The 2016 election cycle was fraught with claims of election rigging. Though mostly unsubstantiated, there may be some truth to these claims — at least at the congressional level.
The nation’s fascination with big, flashy elections at the expense of small, local elections is laden with irony.
What’s next for “social impact bonds” in the U.S.?
Applying Systems Thinking to the abortion debate could permit discourse without the volatility of political rhetoric and the policy cycle.
In 2000, just after the war in Kosovo ended, City Planning Director Rexhep Luci was shot six times and killed for trying to stop illegal construction.
The most common modern arguments for keeping the electoral college are based on false information and assumptions or have major weaknesses, so how do we replace or fix the system?
The election of Mr. Moon Jae-in as President of South Korea means a welcomed crackdown on corruption and reform of family-run conglomerates.
There have been many historical iterations of the concept that the U.S. Congress behaves differently regarding foreign affairs than it does for domestic affairs. The first iteration of this was the two presidents thesis, which suggests that the president has increased latitude in foreign affairs and can consequently behave differently in that context than in domestic affairs.
At midnight on November 8, 2016, Mr. Narendra Modi, the Prime Minister (PM) of India, declared in a broadcast to the nation that the two highest currency notes—Rs. 500 and Rs. 1000—would immediately cease to be legal tender. This move was considered a very drastic and bold step, especially since nearly 86% of all the currency by value in India was in the form of either Rs. 500 or Rs. 1000 notes.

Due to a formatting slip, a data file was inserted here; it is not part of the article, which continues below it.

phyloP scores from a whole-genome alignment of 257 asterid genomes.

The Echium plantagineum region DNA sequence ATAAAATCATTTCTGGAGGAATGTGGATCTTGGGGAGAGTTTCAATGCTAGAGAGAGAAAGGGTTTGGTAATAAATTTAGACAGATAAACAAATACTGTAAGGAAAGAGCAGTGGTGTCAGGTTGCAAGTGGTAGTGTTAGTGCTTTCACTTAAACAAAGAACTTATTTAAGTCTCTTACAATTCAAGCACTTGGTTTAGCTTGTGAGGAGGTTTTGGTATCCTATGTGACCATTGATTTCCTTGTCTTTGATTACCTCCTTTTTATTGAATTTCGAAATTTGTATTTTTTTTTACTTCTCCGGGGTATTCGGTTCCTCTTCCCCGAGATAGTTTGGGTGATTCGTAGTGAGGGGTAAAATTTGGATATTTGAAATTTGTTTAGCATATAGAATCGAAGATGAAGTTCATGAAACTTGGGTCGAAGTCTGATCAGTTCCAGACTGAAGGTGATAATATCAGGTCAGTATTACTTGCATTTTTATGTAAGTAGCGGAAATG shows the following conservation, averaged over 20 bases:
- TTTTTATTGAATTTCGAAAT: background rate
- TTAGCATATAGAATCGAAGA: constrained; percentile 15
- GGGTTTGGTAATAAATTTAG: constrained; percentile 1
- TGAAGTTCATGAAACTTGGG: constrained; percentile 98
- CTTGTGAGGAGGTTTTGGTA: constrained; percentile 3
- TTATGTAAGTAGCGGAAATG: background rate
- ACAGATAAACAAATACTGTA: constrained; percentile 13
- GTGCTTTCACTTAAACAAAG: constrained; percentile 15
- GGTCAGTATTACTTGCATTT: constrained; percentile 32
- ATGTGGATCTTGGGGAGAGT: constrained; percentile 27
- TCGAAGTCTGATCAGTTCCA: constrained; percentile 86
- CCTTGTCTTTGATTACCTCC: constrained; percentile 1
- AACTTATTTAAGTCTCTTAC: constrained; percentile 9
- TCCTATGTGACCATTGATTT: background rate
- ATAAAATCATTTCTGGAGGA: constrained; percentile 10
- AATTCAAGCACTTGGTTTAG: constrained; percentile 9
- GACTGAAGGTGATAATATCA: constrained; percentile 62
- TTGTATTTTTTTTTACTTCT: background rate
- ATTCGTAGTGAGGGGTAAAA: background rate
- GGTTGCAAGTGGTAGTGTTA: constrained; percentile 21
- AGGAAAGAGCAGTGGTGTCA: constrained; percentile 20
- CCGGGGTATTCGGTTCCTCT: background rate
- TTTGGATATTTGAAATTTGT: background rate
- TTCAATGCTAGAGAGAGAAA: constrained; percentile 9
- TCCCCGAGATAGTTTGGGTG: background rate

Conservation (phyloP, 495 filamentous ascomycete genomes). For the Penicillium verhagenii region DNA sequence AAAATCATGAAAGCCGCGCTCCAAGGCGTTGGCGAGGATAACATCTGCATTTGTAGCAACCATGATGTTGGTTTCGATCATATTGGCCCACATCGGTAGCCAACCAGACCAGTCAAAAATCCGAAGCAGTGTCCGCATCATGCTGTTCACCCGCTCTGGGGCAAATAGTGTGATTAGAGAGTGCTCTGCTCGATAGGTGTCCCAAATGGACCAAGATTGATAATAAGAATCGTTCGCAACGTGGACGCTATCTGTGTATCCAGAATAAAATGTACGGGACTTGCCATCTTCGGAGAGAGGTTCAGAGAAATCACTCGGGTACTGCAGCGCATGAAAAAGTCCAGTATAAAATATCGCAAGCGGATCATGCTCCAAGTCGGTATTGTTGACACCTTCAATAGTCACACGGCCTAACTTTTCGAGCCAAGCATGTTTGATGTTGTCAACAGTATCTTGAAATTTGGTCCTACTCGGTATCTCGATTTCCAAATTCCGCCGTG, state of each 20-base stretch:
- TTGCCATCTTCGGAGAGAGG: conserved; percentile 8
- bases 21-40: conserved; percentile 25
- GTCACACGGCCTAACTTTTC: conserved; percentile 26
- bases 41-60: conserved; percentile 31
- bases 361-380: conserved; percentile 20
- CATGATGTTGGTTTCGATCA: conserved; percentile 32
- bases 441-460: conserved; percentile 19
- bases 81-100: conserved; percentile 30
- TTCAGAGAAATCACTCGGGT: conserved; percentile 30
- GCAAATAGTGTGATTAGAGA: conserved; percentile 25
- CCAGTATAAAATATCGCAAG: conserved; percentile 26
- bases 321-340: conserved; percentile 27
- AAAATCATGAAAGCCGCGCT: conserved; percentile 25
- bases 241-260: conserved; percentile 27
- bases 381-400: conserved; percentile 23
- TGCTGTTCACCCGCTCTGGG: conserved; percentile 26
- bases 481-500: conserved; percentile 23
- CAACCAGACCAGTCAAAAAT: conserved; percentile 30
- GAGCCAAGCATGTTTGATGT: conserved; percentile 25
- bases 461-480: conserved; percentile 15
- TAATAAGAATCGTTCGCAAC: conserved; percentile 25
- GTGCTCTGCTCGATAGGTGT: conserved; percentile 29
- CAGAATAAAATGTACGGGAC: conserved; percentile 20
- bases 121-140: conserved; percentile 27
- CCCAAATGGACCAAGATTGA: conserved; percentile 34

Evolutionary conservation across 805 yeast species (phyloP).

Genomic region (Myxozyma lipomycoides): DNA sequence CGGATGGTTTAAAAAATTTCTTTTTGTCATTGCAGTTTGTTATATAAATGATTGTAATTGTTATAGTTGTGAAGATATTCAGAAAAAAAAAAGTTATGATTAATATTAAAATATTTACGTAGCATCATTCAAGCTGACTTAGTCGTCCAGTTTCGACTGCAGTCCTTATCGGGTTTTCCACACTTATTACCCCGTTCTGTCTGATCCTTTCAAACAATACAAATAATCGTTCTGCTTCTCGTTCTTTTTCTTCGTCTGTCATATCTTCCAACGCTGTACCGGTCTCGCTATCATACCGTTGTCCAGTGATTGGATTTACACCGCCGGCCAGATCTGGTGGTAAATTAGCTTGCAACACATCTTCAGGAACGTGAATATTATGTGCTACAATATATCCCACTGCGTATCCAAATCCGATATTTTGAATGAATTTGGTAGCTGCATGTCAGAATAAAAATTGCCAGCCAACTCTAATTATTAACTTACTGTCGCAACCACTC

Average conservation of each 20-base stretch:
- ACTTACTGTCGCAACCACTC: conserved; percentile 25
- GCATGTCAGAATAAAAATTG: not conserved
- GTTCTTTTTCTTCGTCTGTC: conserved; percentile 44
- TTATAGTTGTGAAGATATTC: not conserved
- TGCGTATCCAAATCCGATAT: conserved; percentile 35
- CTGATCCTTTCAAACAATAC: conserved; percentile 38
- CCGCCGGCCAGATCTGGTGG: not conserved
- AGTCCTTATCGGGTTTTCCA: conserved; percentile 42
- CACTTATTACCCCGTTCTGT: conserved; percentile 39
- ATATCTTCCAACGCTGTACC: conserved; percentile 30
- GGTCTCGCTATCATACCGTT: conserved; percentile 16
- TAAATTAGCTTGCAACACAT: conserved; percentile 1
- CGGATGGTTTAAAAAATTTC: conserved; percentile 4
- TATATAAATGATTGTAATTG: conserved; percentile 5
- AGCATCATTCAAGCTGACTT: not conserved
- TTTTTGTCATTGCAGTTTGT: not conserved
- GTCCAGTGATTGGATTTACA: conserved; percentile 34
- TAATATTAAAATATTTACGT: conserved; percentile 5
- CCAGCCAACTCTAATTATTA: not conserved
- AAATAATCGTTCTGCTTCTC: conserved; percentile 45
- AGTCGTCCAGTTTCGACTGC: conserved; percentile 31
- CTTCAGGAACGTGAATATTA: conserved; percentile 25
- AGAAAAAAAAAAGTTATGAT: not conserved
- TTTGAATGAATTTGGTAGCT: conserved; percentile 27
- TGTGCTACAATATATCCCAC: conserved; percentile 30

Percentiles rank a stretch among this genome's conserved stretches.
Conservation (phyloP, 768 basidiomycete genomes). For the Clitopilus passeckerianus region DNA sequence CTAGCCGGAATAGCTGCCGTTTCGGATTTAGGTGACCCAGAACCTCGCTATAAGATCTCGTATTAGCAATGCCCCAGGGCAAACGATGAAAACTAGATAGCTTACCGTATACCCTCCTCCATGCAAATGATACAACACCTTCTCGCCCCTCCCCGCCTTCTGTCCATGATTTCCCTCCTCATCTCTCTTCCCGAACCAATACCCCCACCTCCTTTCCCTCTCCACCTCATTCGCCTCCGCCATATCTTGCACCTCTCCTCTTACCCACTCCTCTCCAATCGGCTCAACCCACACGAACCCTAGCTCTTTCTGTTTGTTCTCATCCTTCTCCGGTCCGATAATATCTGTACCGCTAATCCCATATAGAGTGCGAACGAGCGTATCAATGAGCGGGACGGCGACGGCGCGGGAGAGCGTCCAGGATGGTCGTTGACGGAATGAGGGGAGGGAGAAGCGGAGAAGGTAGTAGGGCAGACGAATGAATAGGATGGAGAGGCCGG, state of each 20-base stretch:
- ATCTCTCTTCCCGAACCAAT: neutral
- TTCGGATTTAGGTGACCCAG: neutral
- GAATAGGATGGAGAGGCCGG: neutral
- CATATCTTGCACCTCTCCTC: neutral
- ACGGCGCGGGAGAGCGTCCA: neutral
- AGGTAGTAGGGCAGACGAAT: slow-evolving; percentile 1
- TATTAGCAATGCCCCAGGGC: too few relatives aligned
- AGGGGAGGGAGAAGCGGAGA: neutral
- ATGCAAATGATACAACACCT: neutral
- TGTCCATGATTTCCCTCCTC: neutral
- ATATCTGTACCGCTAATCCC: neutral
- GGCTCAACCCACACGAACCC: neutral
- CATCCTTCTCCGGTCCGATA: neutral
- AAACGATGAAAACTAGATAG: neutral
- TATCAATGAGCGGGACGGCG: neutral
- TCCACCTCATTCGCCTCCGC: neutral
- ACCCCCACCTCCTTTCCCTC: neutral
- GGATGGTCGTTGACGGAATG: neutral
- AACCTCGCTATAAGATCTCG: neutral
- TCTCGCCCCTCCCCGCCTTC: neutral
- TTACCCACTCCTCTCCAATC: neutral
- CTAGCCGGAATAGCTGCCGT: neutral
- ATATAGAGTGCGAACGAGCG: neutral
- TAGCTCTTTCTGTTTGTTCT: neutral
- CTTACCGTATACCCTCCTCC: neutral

The recent US missile attack against the sovereign state of Syria was an act of aggression bearing distinct resemblance to the strike on Iraq in 2003. On April 6, 2017, the United States military dropped nearly 60 cruise missiles at a Syrian airfield; this strike was in response to President Bashar al-Assad’s usage of… Read more »
The Lobbying Act of 2014, a reform 10 years in the making, and the commitments of the Chilean government in its Open Government Partnership (OGP) National Action Plan (NAP) to adopt and implement the legislation, must be situated in the wider context of reforms designed to combat corruption and promote transparency.
On June 23, 2016, a majority of the British people voted to leave the European Union. The political earthquake that followed Brexit is now beginning to stabilize, and the British population is beginning to demand answers about how future negotiations with the European Union (EU) will be carried out. The truth, as in all negotiations, is that there is no answer—outcomes will depend not only on the British government but also, clearly, on the position the EU takes.